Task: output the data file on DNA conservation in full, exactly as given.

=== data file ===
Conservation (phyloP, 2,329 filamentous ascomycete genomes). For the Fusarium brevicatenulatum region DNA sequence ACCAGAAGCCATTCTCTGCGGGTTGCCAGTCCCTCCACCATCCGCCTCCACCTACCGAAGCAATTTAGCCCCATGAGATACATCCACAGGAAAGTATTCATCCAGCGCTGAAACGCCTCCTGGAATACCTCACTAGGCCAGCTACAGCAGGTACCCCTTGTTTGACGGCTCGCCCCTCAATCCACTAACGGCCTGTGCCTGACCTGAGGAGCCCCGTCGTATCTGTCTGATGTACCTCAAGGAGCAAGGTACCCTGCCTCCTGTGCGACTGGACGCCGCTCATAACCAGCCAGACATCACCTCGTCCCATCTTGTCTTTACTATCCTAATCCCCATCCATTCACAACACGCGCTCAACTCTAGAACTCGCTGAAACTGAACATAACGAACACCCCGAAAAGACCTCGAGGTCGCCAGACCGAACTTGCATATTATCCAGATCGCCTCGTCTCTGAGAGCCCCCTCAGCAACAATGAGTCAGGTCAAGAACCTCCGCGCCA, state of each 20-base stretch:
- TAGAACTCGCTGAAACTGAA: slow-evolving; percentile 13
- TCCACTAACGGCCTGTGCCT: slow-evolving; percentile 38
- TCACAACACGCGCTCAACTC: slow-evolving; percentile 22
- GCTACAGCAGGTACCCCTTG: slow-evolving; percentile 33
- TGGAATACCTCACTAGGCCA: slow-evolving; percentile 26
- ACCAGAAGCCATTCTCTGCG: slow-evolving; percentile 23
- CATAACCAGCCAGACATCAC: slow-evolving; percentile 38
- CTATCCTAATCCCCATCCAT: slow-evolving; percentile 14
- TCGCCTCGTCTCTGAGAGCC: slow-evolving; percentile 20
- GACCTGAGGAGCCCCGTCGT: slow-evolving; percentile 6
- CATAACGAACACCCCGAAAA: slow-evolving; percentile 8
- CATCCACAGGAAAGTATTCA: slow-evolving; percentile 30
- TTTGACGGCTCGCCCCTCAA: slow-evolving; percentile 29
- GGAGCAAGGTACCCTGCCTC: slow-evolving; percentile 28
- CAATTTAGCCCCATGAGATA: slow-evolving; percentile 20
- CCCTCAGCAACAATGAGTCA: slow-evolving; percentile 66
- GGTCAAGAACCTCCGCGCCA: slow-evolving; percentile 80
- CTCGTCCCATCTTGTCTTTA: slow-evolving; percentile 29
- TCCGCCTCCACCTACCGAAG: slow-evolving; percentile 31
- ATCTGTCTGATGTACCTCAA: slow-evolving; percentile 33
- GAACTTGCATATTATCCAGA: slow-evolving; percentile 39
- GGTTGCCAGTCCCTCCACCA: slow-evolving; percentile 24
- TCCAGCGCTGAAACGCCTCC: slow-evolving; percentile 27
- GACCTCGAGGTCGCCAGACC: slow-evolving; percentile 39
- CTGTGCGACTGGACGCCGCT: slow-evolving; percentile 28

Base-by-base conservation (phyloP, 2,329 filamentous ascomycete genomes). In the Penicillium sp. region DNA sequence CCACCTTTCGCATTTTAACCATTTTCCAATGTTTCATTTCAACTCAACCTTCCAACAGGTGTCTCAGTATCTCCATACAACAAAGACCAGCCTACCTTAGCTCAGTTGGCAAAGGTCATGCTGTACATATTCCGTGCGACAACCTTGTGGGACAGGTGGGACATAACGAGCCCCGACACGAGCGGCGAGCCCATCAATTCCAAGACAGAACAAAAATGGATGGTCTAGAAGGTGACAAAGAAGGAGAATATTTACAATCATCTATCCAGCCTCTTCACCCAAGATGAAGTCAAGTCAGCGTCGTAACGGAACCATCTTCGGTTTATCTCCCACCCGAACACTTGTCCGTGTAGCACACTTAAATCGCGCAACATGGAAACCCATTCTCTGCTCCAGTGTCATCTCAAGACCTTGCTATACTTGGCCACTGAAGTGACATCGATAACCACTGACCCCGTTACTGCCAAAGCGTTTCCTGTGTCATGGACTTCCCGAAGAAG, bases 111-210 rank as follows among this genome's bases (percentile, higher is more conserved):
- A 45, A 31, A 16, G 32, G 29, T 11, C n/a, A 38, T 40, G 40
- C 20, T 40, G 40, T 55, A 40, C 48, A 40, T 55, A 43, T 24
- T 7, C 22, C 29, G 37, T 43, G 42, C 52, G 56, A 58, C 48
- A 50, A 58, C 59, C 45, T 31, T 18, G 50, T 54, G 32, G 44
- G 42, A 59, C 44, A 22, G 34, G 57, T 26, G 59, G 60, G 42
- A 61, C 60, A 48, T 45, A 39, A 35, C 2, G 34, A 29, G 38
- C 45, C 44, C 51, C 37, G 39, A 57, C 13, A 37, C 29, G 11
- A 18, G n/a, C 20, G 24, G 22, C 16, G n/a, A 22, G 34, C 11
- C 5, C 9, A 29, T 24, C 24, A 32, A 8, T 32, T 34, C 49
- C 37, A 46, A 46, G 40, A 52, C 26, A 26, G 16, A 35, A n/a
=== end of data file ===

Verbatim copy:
Conservation (phyloP, 2,329 filamentous ascomycete genomes). For the Fusarium brevicatenulatum region DNA sequence ACCAGAAGCCATTCTCTGCGGGTTGCCAGTCCCTCCACCATCCGCCTCCACCTACCGAAGCAATTTAGCCCCATGAGATACATCCACAGGAAAGTATTCATCCAGCGCTGAAACGCCTCCTGGAATACCTCACTAGGCCAGCTACAGCAGGTACCCCTTGTTTGACGGCTCGCCCCTCAATCCACTAACGGCCTGTGCCTGACCTGAGGAGCCCCGTCGTATCTGTCTGATGTACCTCAAGGAGCAAGGTACCCTGCCTCCTGTGCGACTGGACGCCGCTCATAACCAGCCAGACATCACCTCGTCCCATCTTGTCTTTACTATCCTAATCCCCATCCATTCACAACACGCGCTCAACTCTAGAACTCGCTGAAACTGAACATAACGAACACCCCGAAAAGACCTCGAGGTCGCCAGACCGAACTTGCATATTATCCAGATCGCCTCGTCTCTGAGAGCCCCCTCAGCAACAATGAGTCAGGTCAAGAACCTCCGCGCCA, state of each 20-base stretch:
- TAGAACTCGCTGAAACTGAA: slow-evolving; percentile 13
- TCCACTAACGGCCTGTGCCT: slow-evolving; percentile 38
- TCACAACACGCGCTCAACTC: slow-evolving; percentile 22
- GCTACAGCAGGTACCCCTTG: slow-evolving; percentile 33
- TGGAATACCTCACTAGGCCA: slow-evolving; percentile 26
- ACCAGAAGCCATTCTCTGCG: slow-evolving; percentile 23
- CATAACCAGCCAGACATCAC: slow-evolving; percentile 38
- CTATCCTAATCCCCATCCAT: slow-evolving; percentile 14
- TCGCCTCGTCTCTGAGAGCC: slow-evolving; percentile 20
- GACCTGAGGAGCCCCGTCGT: slow-evolving; percentile 6
- CATAACGAACACCCCGAAAA: slow-evolving; percentile 8
- CATCCACAGGAAAGTATTCA: slow-evolving; percentile 30
- TTTGACGGCTCGCCCCTCAA: slow-evolving; percentile 29
- GGAGCAAGGTACCCTGCCTC: slow-evolving; percentile 28
- CAATTTAGCCCCATGAGATA: slow-evolving; percentile 20
- CCCTCAGCAACAATGAGTCA: slow-evolving; percentile 66
- GGTCAAGAACCTCCGCGCCA: slow-evolving; percentile 80
- CTCGTCCCATCTTGTCTTTA: slow-evolving; percentile 29
- TCCGCCTCCACCTACCGAAG: slow-evolving; percentile 31
- ATCTGTCTGATGTACCTCAA: slow-evolving; percentile 33
- GAACTTGCATATTATCCAGA: slow-evolving; percentile 39
- GGTTGCCAGTCCCTCCACCA: slow-evolving; percentile 24
- TCCAGCGCTGAAACGCCTCC: slow-evolving; percentile 27
- GACCTCGAGGTCGCCAGACC: slow-evolving; percentile 39
- CTGTGCGACTGGACGCCGCT: slow-evolving; percentile 28

Base-by-base conservation (phyloP, 2,329 filamentous ascomycete genomes). In the Penicillium sp. region DNA sequence CCACCTTTCGCATTTTAACCATTTTCCAATGTTTCATTTCAACTCAACCTTCCAACAGGTGTCTCAGTATCTCCATACAACAAAGACCAGCCTACCTTAGCTCAGTTGGCAAAGGTCATGCTGTACATATTCCGTGCGACAACCTTGTGGGACAGGTGGGACATAACGAGCCCCGACACGAGCGGCGAGCCCATCAATTCCAAGACAGAACAAAAATGGATGGTCTAGAAGGTGACAAAGAAGGAGAATATTTACAATCATCTATCCAGCCTCTTCACCCAAGATGAAGTCAAGTCAGCGTCGTAACGGAACCATCTTCGGTTTATCTCCCACCCGAACACTTGTCCGTGTAGCACACTTAAATCGCGCAACATGGAAACCCATTCTCTGCTCCAGTGTCATCTCAAGACCTTGCTATACTTGGCCACTGAAGTGACATCGATAACCACTGACCCCGTTACTGCCAAAGCGTTTCCTGTGTCATGGACTTCCCGAAGAAG, bases 111-210 rank as follows among this genome's bases (percentile, higher is more conserved):
- A 45, A 31, A 16, G 32, G 29, T 11, C n/a, A 38, T 40, G 40
- C 20, T 40, G 40, T 55, A 40, C 48, A 40, T 55, A 43, T 24
- T 7, C 22, C 29, G 37, T 43, G 42, C 52, G 56, A 58, C 48
- A 50, A 58, C 59, C 45, T 31, T 18, G 50, T 54, G 32, G 44
- G 42, A 59, C 44, A 22, G 34, G 57, T 26, G 59, G 60, G 42
- A 61, C 60, A 48, T 45, A 39, A 35, C 2, G 34, A 29, G 38
- C 45, C 44, C 51, C 37, G 39, A 57, C 13, A 37, C 29, G 11
- A 18, G n/a, C 20, G 24, G 22, C 16, G n/a, A 22, G 34, C 11
- C 5, C 9, A 29, T 24, C 24, A 32, A 8, T 32, T 34, C 49
- C 37, A 46, A 46, G 40, A 52, C 26, A 26, G 16, A 35, A n/a